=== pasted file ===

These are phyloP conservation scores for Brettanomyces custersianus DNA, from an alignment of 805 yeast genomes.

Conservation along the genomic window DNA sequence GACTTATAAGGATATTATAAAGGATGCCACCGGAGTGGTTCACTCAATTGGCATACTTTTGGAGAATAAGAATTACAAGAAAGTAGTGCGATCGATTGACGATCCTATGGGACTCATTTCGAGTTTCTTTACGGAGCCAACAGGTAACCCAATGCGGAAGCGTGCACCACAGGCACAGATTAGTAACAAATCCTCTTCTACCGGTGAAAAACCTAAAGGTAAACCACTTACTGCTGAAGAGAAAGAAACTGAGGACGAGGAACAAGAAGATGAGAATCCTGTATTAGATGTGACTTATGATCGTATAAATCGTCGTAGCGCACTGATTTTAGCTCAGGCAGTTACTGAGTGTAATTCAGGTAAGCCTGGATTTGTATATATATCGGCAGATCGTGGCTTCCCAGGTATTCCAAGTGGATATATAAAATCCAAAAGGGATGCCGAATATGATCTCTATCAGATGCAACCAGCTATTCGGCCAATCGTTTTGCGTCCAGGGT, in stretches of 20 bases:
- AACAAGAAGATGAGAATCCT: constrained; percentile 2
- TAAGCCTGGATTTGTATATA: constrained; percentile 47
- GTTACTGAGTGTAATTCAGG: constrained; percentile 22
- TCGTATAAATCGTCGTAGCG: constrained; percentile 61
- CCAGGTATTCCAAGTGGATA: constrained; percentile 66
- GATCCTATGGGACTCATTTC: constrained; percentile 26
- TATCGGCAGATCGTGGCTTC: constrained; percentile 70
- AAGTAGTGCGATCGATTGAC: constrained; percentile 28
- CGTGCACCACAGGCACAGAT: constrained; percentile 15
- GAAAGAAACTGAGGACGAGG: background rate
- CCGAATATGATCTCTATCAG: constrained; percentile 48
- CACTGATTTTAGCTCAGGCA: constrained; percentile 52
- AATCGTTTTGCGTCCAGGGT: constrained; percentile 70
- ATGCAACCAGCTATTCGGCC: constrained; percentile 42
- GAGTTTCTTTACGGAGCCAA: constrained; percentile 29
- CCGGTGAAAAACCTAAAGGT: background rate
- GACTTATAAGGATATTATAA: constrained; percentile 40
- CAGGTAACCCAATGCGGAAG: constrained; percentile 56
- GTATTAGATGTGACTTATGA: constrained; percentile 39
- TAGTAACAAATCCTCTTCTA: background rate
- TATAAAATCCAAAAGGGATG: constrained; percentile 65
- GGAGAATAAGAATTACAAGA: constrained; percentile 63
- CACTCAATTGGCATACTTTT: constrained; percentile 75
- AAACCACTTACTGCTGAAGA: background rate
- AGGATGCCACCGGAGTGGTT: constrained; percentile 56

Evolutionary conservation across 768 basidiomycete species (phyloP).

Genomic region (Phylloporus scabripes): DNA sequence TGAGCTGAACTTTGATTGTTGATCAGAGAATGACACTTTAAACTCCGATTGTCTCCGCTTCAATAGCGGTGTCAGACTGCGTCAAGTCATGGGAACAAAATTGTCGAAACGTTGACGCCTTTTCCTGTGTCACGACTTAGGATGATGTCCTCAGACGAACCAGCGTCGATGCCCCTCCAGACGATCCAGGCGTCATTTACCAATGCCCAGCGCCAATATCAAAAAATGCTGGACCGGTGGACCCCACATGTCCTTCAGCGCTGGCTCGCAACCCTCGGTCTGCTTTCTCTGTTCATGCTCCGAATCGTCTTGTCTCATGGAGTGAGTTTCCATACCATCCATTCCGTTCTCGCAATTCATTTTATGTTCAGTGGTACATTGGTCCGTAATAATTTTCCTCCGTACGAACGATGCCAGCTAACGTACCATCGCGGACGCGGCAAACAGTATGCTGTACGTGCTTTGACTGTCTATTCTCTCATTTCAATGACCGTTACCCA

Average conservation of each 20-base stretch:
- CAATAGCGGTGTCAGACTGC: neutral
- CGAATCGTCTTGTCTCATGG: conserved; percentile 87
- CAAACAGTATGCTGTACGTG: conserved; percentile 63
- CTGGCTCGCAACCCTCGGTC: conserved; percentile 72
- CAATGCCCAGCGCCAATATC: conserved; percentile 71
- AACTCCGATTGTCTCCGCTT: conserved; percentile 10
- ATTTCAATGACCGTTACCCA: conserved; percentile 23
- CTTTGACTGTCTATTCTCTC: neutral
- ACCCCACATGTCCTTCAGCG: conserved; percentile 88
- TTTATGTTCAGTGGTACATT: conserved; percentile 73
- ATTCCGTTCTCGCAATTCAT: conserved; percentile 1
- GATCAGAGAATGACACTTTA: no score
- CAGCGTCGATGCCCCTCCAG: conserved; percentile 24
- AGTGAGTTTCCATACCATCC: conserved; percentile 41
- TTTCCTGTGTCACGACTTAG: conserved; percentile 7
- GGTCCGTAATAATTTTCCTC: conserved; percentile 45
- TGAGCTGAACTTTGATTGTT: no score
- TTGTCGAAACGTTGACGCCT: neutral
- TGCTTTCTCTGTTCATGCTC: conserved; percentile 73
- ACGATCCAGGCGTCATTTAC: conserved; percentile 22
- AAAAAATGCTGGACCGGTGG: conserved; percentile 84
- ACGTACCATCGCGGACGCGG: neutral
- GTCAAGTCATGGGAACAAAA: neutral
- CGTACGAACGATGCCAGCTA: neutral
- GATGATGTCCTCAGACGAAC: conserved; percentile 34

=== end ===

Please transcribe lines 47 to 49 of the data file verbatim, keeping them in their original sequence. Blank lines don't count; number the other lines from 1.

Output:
- TGAGCTGAACTTTGATTGTT: no score
- TTGTCGAAACGTTGACGCCT: neutral
- TGCTTTCTCTGTTCATGCTC: conserved; percentile 73